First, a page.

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I would appreciate any ideas on how to improve activities and my essential questions. I also wanted to include a lesson on Slave Culture and how parts of African cultures survived slavery and played a role in the resilience of enslaved people--so ideas are welcome! Thanks!






I have a PowerPoint that is too large to upload, but it has a lot of great images, maps, and charts-- let me know if you want it!


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  • If you want to use them, there are a variety of photos about industrialization  in the national archives that would be a GREAT resources for students. These are on line. I'm sure that there are other sources as well- -It might be fun to look at photos and compare them with the reading to get a deeper, richer knowledge base and emotional reaction to industrialization.  Actually similar photos exist for slavery as well-- it might be fun to compare PHOTOS and probe for deeper similarities and differences in these tow experiences --not only at the surface, but also in how the people involved would FEEL!
  • I LIKE the comparison of N factory workers and S slaves. The Venn diagram is REALLY useful for students who need something concrete to make comparisons--I'd discuss how/when to use this tool--don't assume that they will "get  it."It might be interesting to broaden it just a tad to look at modern day workers--are they "enslaved"? Do we enslave ourselves-- think of cows that stay in a field after the fences are torn down--and if so how. What mental fences do we build that limit us? How do we allow others to build fences around us? Do those fences serve a useful purpose an, if so, for whom--Do they protect us I'd also tip students off to watch for: BOTH slavery and the worst abuses  of industrial factory life have disappeared. As we study US history look for how did those changes occurred -- what caused these evils to disappear?  What can we learn from these changes??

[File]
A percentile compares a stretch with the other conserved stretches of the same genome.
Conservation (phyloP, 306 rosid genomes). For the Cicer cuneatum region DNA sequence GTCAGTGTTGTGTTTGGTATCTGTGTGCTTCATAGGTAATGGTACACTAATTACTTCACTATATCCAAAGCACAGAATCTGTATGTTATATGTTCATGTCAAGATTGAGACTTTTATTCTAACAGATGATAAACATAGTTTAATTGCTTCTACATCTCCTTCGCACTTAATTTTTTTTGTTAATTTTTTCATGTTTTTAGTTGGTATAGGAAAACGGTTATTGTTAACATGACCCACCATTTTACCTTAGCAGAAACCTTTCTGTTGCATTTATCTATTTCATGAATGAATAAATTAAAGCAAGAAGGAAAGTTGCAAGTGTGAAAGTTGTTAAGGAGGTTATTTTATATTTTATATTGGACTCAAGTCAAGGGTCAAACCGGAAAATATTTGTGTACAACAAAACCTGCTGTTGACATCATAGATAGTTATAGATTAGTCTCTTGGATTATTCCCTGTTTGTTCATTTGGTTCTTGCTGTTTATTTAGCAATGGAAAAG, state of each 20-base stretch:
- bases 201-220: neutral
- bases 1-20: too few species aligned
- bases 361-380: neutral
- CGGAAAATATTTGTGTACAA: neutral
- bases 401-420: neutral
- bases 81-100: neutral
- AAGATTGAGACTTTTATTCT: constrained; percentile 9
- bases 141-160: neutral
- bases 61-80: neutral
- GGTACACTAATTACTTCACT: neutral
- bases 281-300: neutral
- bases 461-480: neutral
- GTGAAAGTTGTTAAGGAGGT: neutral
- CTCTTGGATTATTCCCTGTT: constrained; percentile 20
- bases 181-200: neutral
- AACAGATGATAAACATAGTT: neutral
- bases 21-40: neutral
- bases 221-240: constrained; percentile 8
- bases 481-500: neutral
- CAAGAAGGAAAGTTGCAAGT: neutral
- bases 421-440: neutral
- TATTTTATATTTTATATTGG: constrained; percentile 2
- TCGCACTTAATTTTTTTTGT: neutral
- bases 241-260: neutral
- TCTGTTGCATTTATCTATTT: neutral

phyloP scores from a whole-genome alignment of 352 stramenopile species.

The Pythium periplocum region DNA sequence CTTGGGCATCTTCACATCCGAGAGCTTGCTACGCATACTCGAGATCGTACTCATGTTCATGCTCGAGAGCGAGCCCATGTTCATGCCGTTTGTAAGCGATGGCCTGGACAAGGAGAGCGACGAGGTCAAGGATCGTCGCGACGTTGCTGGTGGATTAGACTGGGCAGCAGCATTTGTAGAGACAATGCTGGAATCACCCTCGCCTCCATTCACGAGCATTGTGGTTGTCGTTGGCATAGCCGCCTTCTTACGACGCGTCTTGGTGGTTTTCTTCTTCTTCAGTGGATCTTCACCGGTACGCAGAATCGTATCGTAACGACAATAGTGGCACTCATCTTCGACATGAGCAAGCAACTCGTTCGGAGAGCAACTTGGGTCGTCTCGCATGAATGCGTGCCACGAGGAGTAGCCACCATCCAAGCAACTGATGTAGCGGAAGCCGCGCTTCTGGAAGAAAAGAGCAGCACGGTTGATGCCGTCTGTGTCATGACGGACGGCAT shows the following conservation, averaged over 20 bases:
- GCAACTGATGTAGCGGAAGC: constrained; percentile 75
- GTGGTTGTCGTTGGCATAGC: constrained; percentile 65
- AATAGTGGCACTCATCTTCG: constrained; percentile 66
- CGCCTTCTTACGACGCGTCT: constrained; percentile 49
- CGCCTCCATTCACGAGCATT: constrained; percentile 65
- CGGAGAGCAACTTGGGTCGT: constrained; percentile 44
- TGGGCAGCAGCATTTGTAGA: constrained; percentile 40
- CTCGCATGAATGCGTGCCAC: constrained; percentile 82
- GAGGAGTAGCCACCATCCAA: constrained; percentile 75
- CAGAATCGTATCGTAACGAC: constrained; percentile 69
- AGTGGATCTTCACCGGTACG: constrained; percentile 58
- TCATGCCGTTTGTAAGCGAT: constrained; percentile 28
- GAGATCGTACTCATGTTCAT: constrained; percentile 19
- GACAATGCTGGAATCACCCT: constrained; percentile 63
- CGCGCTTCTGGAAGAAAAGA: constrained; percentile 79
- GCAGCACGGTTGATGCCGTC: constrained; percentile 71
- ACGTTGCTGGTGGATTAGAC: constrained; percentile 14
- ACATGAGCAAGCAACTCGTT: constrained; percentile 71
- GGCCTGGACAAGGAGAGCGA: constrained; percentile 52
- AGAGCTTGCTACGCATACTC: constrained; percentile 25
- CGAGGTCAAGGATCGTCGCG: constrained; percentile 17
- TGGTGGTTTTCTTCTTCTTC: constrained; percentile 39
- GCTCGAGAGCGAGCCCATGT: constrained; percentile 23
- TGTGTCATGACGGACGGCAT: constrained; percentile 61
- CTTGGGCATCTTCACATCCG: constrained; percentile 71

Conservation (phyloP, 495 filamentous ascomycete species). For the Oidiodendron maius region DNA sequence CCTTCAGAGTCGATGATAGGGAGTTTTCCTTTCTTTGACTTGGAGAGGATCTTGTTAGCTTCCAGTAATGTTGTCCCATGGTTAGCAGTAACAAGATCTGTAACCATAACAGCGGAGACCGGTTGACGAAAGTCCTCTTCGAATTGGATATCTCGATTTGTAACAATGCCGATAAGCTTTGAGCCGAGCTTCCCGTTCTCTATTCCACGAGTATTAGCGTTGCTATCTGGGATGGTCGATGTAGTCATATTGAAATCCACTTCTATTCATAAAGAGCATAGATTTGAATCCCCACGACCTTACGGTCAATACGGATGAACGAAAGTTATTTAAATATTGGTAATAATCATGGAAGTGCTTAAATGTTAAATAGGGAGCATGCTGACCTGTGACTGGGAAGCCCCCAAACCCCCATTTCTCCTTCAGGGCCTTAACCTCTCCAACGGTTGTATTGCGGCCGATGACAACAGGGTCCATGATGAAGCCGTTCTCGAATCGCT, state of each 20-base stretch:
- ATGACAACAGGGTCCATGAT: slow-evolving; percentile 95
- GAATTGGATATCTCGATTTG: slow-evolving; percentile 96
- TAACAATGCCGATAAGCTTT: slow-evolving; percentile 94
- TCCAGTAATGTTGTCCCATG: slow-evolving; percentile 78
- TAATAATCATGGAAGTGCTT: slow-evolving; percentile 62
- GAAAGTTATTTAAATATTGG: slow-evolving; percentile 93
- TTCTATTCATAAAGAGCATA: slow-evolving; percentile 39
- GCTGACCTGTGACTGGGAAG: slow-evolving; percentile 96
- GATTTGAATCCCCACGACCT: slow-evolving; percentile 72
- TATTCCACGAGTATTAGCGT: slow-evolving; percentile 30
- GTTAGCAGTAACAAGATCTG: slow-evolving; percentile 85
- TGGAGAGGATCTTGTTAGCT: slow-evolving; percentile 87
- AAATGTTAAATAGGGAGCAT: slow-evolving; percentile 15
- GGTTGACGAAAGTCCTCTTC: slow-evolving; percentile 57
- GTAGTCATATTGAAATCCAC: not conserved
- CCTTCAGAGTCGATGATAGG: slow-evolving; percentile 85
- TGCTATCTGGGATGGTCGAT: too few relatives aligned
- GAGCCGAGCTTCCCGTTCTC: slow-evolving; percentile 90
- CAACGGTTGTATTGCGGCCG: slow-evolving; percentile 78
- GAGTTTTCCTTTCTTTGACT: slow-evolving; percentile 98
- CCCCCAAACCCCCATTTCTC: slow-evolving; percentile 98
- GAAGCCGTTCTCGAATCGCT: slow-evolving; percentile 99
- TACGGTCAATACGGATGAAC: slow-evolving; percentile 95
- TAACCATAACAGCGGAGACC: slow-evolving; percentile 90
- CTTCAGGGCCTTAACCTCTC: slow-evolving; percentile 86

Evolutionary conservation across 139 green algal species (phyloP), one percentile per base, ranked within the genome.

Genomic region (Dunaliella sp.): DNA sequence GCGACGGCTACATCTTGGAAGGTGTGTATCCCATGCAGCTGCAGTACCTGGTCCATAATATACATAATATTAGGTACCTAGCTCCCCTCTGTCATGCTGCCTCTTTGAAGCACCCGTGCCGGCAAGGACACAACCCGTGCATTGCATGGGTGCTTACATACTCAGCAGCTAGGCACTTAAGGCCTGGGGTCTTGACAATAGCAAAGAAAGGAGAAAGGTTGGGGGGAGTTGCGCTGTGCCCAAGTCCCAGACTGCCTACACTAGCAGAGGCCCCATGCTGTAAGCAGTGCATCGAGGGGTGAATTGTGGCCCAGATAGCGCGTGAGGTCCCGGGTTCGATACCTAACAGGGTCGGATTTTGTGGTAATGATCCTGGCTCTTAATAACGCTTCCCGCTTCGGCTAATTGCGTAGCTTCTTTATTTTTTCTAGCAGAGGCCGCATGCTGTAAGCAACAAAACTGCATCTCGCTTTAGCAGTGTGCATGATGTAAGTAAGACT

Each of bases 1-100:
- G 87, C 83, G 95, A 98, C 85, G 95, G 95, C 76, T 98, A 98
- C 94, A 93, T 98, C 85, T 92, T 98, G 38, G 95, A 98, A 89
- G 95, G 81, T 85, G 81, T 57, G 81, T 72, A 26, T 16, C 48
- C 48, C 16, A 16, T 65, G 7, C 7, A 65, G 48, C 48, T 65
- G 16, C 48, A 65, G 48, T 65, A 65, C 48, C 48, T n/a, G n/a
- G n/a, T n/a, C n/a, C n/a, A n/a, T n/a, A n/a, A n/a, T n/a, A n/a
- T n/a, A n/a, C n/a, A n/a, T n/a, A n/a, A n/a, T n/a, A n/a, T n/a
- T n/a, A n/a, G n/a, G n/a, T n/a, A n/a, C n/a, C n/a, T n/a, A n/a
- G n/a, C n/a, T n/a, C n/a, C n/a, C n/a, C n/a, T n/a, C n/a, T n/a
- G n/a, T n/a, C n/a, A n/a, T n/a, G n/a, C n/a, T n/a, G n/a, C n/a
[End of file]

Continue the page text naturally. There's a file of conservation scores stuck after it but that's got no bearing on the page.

• Slavery internet worksheet


    A LOT of details in here--perhaps it IS all necessary--but I'd suggest that you sit for a minute and ponder--what do I REALLY want student to "get" from this activity? Ten LOOK carefully at EACH question --does it move them toward what you felt was important? Is it essential or does it overlap or duplicate other questions? The questions at the end raise the activity from simply collecting factual info to students' emotional reaction to that info. Might it be useful to add a question around # 8 --summarize all of this "stuff?" What do all of these factoids mean when put together? Just a thought??

  • Hi Jami:


    This is PRECISELY the  type of unit I was hop[ping would come out  of the class-- an in-depth look at a significant topic, but at the same time one that raises enduring issues and questions that cut across time and place.  Your essential questions do that!! GOIOD JOB!


    I DO have a concern. The objectives make NO mention of anything beyond content although you have used GOOD verbs to describe them--not just having students "know" something. But from these objectives I can assume that you will spend no energy or time teaching any skills and, despite an overall hope that students will develop empathy, since neither it nor any other affects are listed as objectives, I can only assume that you will not spend anytime teaching/cultivating empathy, commitment to ethical behavior, having the courage to act on one's convictions, or any other dispositions required in a democracy 

  • I really liked the Factory essay you attached-I already stole it!  I would love to see you PowerPoint.  I also have a 20 slide PowerPoint that can be used for Child Labor and little bit of Industrial Revolution (I think)  Let me know if you'd like to have it....
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